The carbon cycle is a biogeochemical process in which carbon is exchanged between reservoirs through fluxes over a period of time. The dynamic equilibrium of the carbon cycle is heavily disrupted due to human emissions from burning fossil fuels and land degradation, leading to increased levels of carbon dioxide. The Keeling curve is the longest recorded graph of CO2 concentration in the atmosphere on Earth; it indicates that CO2 levels today are the highest in 800,000 years.
Within the strict interpretation of the law, “corporate environmental crimes are strictly speaking not a crime”. The 2008 Environmental Crime Directive states that there is no need to demonstrate the defendants' intention, negligence or fault concerning the harm caused.
As it hasn’t sufficiently reduced greenhouse gas emissions, the Netherlands couldn’t fulfill its duty of care towards its citizens, neither under Dutch Tort Law nor from a Human Rights perspective. According to the issuing courts there is a sufficient causal link between the greenhouse gas emissions of the Netherlands, global climate change, and the Dutch living environment, even if these emissions are relatively small. The courts played an important role in this case and were able to interfere in policy matters (despite the separation of powers) as they only set the required mitigation outcome but no specific measures on how to reach this outcome.
The increase in worldwide water temperatures creates environments where waterborne zoonoses such as schistosomiasis, cercarial dermatitis, fascioliasis, and fasciolopsiasis thrive Displacement of species into human settlements increases the risk potential of zoonotic disease Two instances where Orthopoxvirus species Alaskapox has been unearthed since 2017.
Human rights cannot be guaranteed without environmental protection The necessity for environmental law only came after WWII Better legislation and implementation is needed to ensure the effectiveness of environmental law
Climate litigation has surged in recent years as activists seek strategic legal victories to influence government and corporate climate policies. These legal arguments tend to be grounded in human rights, emphasising the positive obligations on states to respect the lives, health and futures of their citizens. However, claimants face difficulties in proving causation and satisfying procedural standing barriers; it is hoped that improvements in attribution science will ease these issues in the future.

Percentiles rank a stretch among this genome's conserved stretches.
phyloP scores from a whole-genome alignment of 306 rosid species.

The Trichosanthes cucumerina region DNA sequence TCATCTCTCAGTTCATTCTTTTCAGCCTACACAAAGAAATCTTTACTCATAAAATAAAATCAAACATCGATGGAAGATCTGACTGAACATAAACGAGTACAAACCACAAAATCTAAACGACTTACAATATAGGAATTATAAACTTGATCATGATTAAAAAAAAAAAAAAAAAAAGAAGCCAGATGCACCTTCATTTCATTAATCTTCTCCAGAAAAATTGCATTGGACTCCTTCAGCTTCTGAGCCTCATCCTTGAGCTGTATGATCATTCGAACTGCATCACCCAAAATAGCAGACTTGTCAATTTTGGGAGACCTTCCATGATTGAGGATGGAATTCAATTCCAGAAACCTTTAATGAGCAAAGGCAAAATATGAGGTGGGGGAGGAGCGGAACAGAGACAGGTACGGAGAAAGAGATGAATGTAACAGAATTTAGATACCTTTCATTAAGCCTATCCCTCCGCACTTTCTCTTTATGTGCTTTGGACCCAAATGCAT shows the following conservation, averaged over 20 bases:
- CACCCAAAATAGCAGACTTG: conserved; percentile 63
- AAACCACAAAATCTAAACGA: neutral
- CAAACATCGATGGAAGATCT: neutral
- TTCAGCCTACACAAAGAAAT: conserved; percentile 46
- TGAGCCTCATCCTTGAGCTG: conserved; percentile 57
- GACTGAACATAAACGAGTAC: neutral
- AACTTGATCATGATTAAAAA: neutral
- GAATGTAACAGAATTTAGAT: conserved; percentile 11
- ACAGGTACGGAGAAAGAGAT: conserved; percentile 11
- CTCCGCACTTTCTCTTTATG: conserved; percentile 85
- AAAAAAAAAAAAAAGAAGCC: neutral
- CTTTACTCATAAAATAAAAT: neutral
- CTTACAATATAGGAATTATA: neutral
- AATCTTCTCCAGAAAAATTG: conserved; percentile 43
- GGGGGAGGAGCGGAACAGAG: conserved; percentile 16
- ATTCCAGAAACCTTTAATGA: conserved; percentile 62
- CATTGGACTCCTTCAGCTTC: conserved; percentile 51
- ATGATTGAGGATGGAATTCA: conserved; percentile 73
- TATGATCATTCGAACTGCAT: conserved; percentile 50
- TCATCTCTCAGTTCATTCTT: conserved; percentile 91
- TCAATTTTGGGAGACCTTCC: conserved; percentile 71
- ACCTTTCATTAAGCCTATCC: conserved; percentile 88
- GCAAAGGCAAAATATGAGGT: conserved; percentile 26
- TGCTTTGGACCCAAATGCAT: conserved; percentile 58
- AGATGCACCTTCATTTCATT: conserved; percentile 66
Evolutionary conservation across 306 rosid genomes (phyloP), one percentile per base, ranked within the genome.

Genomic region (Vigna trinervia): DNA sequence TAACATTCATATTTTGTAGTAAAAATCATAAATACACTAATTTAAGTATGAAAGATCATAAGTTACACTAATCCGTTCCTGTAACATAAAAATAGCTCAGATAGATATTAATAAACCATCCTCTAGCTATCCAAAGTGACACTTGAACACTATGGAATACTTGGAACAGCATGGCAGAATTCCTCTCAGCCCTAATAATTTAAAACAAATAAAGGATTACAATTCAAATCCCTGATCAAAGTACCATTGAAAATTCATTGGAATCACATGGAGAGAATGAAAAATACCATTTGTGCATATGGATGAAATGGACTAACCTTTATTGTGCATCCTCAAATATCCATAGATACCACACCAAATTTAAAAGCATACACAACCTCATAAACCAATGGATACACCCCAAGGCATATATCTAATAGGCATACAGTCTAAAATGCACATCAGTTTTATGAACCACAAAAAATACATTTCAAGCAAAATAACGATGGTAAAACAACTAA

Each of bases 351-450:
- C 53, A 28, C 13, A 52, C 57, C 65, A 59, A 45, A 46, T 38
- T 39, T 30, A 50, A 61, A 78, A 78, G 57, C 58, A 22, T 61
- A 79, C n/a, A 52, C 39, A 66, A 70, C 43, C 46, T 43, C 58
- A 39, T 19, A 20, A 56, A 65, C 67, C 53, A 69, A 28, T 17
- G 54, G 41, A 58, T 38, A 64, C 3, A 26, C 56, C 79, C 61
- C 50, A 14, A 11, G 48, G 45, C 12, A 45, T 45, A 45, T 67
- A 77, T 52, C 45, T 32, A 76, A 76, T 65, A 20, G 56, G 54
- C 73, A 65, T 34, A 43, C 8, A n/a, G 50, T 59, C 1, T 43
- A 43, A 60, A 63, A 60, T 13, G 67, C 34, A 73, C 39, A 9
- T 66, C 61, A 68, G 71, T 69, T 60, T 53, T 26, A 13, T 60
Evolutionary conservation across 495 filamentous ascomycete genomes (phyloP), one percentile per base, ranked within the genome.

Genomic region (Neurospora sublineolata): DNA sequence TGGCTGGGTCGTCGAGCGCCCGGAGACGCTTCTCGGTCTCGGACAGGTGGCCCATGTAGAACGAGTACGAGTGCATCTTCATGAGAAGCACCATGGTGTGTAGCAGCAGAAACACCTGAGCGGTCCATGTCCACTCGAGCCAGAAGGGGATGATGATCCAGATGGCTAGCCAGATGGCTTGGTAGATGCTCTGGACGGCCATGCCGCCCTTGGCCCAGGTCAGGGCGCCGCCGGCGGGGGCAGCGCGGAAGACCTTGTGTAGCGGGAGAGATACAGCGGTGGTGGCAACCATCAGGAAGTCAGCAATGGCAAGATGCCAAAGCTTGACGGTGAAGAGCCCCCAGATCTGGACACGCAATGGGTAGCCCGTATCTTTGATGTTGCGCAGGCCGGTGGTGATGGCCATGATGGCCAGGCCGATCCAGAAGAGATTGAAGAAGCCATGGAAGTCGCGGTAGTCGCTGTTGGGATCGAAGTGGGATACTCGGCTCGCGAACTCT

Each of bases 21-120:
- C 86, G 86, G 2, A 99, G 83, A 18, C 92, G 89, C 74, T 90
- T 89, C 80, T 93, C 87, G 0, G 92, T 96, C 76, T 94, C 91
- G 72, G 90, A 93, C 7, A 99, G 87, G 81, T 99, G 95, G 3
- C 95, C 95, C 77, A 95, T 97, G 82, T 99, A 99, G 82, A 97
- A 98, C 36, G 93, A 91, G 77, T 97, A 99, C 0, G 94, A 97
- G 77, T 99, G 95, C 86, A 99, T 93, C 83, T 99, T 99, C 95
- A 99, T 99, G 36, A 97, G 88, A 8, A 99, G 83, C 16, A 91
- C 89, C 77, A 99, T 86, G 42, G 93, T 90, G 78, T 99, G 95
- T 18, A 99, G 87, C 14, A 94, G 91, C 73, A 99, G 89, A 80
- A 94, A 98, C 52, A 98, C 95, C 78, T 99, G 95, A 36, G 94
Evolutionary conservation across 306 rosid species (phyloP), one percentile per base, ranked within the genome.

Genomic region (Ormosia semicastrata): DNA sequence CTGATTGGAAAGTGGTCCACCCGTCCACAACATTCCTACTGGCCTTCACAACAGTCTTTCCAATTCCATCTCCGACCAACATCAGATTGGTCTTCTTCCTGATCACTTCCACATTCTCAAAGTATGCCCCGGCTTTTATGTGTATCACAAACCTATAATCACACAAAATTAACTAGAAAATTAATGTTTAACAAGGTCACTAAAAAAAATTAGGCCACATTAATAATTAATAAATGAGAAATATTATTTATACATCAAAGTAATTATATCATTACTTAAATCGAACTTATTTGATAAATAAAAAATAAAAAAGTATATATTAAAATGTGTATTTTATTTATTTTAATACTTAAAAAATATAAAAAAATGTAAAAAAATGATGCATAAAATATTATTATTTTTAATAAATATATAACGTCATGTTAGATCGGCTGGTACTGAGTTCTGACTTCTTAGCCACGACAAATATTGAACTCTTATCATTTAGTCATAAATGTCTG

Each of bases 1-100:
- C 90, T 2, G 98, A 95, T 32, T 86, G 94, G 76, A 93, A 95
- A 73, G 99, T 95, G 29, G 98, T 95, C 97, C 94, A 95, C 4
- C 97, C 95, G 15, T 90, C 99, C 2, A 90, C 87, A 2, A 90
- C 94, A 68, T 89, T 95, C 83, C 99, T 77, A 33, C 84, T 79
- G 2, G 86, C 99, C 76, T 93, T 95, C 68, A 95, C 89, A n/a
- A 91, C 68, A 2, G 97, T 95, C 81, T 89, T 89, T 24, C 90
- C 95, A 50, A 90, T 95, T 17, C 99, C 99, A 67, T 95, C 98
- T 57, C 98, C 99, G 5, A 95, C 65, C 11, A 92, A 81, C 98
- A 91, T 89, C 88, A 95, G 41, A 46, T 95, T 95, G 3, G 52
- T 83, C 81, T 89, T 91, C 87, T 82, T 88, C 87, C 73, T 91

Categories Law & Justice
Although the Paris Agreement rules that states must all do what they can to keep global warming below 1.5°C, it does not provide binding requirements on how they should do so, in accordance with the principle of “common but differentiated responsibilities and respective capabilities”. It also does not bind corporations, who are the world’s largest GHG emitters. Although the Paris Agreement and the NDCs are the best climate framework we have been able to develop to this day, there are ways in which they could be strengthened. We could establish clear minimum emission requirements, for instance, or apply a similar framework of NDCs to large businesses.
One of the biggest challenges in setting out frameworks to address climate change is determining how to attribute responsibility and how to share the burden of emission reduction measures. Despite the fact that not all states are equally responsible for the climate crisis and do not have the same ability to respond to it, under the Paris Agreement they must all do what they can to keep global warming below 1.5°C.
According to the Intergovernmental Panel on Climate Change (IPCC), the number of people displaced by natural disasters and the effects of climate change will grow exponentially over the next few decades. This second article of a two-part series presents some of the key recommendations from the 2015 Agenda for the Protection of Cross-Border Displaced Persons in the Context of Disasters and Climate Change (Protection Agenda).
According to the Intergovernmental Panel on Climate Change (IPCC), the number of people displaced by natural disasters and the effects of climate change will grow exponentially over the next few decades. This first article of a two-part series introduces some of the challenges stemming from cross-border disaster displacement, and examines the context which led to the launch of the Platform on Disaster Displacement and the 2015 Protection Agenda.